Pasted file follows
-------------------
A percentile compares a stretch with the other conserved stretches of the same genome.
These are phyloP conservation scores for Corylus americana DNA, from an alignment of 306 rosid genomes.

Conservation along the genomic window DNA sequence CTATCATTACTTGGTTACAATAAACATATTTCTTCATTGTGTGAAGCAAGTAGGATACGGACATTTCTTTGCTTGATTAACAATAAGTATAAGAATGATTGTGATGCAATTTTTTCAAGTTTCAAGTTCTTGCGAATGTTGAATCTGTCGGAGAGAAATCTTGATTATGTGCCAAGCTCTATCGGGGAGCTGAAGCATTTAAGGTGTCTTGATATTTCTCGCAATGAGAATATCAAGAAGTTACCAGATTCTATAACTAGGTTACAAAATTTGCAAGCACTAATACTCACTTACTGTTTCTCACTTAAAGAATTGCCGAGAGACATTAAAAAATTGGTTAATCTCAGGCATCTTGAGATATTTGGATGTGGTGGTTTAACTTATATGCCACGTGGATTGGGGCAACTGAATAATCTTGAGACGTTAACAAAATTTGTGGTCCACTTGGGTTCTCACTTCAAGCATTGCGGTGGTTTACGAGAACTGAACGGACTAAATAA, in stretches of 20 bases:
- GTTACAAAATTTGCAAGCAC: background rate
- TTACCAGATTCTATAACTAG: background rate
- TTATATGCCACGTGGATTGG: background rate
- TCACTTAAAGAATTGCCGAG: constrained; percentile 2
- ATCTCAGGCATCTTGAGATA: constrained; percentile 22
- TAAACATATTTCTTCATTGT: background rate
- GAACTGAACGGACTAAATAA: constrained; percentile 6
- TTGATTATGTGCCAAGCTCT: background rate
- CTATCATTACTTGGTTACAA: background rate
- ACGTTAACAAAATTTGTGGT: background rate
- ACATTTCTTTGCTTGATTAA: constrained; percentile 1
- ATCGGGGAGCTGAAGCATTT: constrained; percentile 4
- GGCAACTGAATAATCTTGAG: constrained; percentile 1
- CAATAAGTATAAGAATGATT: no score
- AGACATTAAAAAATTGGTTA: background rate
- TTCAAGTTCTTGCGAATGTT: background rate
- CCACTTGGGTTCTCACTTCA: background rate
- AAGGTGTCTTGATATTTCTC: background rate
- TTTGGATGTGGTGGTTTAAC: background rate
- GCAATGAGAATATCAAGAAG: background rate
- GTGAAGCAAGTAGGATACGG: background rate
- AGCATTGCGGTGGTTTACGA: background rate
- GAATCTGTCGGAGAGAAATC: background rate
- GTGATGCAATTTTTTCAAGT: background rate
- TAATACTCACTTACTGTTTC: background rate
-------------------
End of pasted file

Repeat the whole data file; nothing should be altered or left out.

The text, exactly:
A percentile compares a stretch with the other conserved stretches of the same genome.
These are phyloP conservation scores for Corylus americana DNA, from an alignment of 306 rosid genomes.

Conservation along the genomic window DNA sequence CTATCATTACTTGGTTACAATAAACATATTTCTTCATTGTGTGAAGCAAGTAGGATACGGACATTTCTTTGCTTGATTAACAATAAGTATAAGAATGATTGTGATGCAATTTTTTCAAGTTTCAAGTTCTTGCGAATGTTGAATCTGTCGGAGAGAAATCTTGATTATGTGCCAAGCTCTATCGGGGAGCTGAAGCATTTAAGGTGTCTTGATATTTCTCGCAATGAGAATATCAAGAAGTTACCAGATTCTATAACTAGGTTACAAAATTTGCAAGCACTAATACTCACTTACTGTTTCTCACTTAAAGAATTGCCGAGAGACATTAAAAAATTGGTTAATCTCAGGCATCTTGAGATATTTGGATGTGGTGGTTTAACTTATATGCCACGTGGATTGGGGCAACTGAATAATCTTGAGACGTTAACAAAATTTGTGGTCCACTTGGGTTCTCACTTCAAGCATTGCGGTGGTTTACGAGAACTGAACGGACTAAATAA, in stretches of 20 bases:
- GTTACAAAATTTGCAAGCAC: background rate
- TTACCAGATTCTATAACTAG: background rate
- TTATATGCCACGTGGATTGG: background rate
- TCACTTAAAGAATTGCCGAG: constrained; percentile 2
- ATCTCAGGCATCTTGAGATA: constrained; percentile 22
- TAAACATATTTCTTCATTGT: background rate
- GAACTGAACGGACTAAATAA: constrained; percentile 6
- TTGATTATGTGCCAAGCTCT: background rate
- CTATCATTACTTGGTTACAA: background rate
- ACGTTAACAAAATTTGTGGT: background rate
- ACATTTCTTTGCTTGATTAA: constrained; percentile 1
- ATCGGGGAGCTGAAGCATTT: constrained; percentile 4
- GGCAACTGAATAATCTTGAG: constrained; percentile 1
- CAATAAGTATAAGAATGATT: no score
- AGACATTAAAAAATTGGTTA: background rate
- TTCAAGTTCTTGCGAATGTT: background rate
- CCACTTGGGTTCTCACTTCA: background rate
- AAGGTGTCTTGATATTTCTC: background rate
- TTTGGATGTGGTGGTTTAAC: background rate
- GCAATGAGAATATCAAGAAG: background rate
- GTGAAGCAAGTAGGATACGG: background rate
- AGCATTGCGGTGGTTTACGA: background rate
- GAATCTGTCGGAGAGAAATC: background rate
- GTGATGCAATTTTTTCAAGT: background rate
- TAATACTCACTTACTGTTTC: background rate